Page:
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Australian Study Shows Modest Yet Important Effect of Butyrate on Polyp Initiation

Butyrate may have beneficial effects in reducing polyp initiation in individuals with familial adenomatous polyposis (FAP), according to an Australian study known as AusFAP. Finlay Macrae, MD, head of colorectal medicine and genetics at The Royal Melbourne Hospital is presenting the results of the study during Digestive Disease Week® (DDW) 2024.

Finlay Macrae, MD, head of colorectal medicine and genetics at The Royal Melbourne Hospital

“These data reinforce the notion that dietary interventions that increase resistant starch may reduce polyp initiation in FAP,” says Dr. Macrae. “It also supports the broader view that fiber is protective against bowel cancer and polyps.”

Many in vitro and preclinical studies have suggested that butyrate may play a role in colorectal cancer prevention and gut health, but applying these findings clinically has been difficult because it is not easy to deliver high quantities of butyrate to the colon, Dr. Macrae says. Butyrate itself is not very palatable and is readily absorbed in the small bowel.

To address these difficulties, Dr. Macrae’s group used a chemically modified form of resistant starch shown to lead to high levels of fecal butyrate. The starch, dubbed butyrylated high amylose maize starch (HAMSB), contains a halo of butyrate that is released by bacteria in the colon.

AusFAP was a randomized, placebo-controlled study of 72 individuals with FAP — a genetic disorder characterized by multiple benign polyps in the colon and an increased risk of colon cancer. Participants ingested either HAMSB or a low-amylose starch for six months. Participants in the HAMSB group then ingested the low-amylose starch for six months and vice versa. All participants were then followed for an additional six months with no intervention.

The researchers tested the impact of HAMSB on the number and size of existing polyps across the colon as well as the growth of new polyps in an area of the colon that had been cleared of polyps at baseline.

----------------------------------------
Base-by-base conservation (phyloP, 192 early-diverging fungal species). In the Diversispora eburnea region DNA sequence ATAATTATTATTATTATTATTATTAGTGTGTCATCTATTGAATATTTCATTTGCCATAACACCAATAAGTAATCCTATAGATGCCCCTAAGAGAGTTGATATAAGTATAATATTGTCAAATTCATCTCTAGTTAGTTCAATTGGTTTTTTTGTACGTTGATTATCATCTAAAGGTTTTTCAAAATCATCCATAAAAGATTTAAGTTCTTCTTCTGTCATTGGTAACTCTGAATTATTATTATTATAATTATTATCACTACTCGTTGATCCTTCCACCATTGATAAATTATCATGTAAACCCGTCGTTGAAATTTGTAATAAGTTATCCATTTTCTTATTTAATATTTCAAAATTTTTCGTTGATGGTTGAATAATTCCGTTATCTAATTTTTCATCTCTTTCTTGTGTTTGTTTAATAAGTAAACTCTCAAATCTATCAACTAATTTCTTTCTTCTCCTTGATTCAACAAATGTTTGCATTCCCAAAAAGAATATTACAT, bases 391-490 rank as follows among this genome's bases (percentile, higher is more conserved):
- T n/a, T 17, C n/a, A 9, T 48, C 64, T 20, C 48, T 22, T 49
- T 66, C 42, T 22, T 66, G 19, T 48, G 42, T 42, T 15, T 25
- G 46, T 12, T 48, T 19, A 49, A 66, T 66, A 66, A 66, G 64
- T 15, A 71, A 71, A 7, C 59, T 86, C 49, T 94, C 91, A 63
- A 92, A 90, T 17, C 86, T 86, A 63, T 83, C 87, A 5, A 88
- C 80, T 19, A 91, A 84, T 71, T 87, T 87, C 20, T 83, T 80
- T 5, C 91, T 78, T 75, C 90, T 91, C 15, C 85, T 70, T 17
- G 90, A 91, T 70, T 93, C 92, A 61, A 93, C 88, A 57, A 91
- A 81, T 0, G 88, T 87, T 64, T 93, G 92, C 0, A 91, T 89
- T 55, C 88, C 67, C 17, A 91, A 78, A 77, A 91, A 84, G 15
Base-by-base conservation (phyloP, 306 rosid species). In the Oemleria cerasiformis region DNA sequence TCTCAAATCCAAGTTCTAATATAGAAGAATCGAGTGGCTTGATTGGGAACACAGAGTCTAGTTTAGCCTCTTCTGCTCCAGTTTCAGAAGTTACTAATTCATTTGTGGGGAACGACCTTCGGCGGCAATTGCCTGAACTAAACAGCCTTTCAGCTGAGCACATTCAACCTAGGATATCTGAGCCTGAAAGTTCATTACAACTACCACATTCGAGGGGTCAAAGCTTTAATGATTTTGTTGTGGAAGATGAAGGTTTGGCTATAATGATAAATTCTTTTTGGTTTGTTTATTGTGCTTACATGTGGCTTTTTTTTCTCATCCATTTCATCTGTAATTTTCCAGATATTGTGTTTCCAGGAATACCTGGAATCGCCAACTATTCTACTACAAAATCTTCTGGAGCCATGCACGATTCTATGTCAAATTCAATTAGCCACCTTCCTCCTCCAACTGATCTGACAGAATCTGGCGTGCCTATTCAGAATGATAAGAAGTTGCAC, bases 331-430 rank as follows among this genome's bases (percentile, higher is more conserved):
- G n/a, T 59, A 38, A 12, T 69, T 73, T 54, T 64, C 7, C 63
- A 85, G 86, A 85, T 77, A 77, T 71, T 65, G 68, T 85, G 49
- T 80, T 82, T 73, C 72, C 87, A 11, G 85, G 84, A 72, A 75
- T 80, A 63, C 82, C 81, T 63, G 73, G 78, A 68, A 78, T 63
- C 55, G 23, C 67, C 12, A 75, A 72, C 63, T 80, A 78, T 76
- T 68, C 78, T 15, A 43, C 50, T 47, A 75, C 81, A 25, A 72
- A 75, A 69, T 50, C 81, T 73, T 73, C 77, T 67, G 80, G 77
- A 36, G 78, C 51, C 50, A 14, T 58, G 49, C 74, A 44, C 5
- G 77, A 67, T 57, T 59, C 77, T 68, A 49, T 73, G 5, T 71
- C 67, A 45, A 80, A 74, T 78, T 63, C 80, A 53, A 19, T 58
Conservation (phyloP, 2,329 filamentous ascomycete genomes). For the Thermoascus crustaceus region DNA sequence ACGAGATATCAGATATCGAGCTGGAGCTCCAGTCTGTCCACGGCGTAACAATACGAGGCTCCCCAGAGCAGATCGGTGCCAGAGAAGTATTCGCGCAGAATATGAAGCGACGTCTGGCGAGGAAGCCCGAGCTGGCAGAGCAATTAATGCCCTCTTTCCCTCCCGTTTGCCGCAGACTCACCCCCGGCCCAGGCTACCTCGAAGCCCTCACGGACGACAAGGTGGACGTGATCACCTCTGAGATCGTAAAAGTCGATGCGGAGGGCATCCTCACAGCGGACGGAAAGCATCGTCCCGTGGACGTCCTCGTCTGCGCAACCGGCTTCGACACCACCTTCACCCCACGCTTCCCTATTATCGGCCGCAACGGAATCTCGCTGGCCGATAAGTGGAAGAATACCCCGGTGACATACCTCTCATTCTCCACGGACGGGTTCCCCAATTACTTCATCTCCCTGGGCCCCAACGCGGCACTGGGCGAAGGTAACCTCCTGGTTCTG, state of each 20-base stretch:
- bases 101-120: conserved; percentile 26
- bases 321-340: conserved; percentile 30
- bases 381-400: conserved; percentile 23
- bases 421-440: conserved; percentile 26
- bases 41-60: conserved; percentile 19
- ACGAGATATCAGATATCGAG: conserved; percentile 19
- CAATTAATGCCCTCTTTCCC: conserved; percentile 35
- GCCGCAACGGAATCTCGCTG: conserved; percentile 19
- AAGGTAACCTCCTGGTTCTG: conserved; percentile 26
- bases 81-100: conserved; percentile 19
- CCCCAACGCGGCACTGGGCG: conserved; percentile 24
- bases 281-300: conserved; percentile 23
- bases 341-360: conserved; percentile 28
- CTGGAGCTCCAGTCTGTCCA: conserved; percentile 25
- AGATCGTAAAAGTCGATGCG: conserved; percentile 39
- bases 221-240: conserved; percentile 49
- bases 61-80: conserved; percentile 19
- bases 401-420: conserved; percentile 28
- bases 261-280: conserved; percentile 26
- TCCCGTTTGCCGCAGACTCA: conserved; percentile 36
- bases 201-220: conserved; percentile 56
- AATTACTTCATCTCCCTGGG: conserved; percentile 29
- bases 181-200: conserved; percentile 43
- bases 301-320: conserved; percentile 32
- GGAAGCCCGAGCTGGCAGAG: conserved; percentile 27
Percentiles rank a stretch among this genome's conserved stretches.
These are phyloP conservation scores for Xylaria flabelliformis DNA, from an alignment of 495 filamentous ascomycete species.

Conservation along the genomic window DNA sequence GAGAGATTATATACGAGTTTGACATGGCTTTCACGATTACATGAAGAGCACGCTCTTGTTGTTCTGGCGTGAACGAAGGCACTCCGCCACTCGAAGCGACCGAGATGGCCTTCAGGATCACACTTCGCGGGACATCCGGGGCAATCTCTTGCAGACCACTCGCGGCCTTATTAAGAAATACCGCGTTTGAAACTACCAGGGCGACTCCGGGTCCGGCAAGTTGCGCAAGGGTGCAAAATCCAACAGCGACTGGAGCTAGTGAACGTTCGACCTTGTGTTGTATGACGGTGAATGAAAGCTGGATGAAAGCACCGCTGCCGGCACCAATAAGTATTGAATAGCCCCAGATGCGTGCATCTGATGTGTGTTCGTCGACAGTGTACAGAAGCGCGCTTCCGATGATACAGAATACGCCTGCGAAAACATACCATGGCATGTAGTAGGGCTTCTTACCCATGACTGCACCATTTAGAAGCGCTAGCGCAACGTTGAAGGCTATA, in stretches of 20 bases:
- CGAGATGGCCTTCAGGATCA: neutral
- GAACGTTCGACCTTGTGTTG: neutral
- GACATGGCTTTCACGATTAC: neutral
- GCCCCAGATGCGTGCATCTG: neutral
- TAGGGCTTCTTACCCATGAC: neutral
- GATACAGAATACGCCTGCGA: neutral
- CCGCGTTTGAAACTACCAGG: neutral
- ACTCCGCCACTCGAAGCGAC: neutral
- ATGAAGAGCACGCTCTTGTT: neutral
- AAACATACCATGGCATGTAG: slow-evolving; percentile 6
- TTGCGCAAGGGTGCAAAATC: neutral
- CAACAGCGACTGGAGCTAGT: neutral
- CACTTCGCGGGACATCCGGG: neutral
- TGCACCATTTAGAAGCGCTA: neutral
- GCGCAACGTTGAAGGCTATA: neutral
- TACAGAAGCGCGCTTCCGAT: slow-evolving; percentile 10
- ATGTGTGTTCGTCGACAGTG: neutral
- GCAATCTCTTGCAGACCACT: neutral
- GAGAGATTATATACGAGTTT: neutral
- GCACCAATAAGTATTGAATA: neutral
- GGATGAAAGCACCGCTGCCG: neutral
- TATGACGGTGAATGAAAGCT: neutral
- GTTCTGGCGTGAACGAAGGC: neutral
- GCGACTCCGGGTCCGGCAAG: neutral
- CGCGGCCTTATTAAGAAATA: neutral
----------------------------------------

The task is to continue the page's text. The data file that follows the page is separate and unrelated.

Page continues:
Key results from the per-protocol analysis include:

  • HAMSB reduced the number of all polyps across the colon by 13%, especially small polyps (21%).
  • In the area cleared of polyps at baseline, HAMSB reduced polyp initiation by 21% , especially small polyps (27%).
  • There were too few larger polyps to independently assess the impact of HAMSB on their formation.


Although the results did not reach statistical significance, Dr. Macrae said, all the observations were consistent with a protective effect for HAMSB.

Dr. Macrae notes that while the effect on polyp initiation was modest, he believes it is clinically important. “If you can reduce polyp growth with a dietary intervention that is relatively affordable, that can really mean something to patients.”

Dr. Macrae notes the difficulty in assessing polyp counts as an endpoint. Doing so requires reviewing hundreds of colonoscopy videos, segment by segment. He hopes that new technologies will make it easier to objectively quantify polyp burden.

He also stresses that while the trial has some promising results, clinicians should not change how they approach preventive measures for colon cancer, particularly in those with FAP.

“You still need to manage patients with FAP in the same way,” he says. “Endoscopic interventions and surgery when required are still the standard of care for managing these patients. We should not rely on dietary interventions alone.”

Dr. Macrae hopes that future trials can continue to shed light on HAMSB as a cancer preventive and help to commercialize the product to make it more widely available.

Dr. Macrae’s oral presentation, “Can butyrate prevent colon cancer? The Ausfap study: A randomised, cross-over clinical trial” on Monday, May 20, at 8:15 a.m. EDT is part of the AGA Clinical Science Plenary.

If you attended DDW, your registration includes access to a recording of this session, available to watch at your convenience until May 17, 2024. Non-attendees can also purchase access to DDW On Demand.

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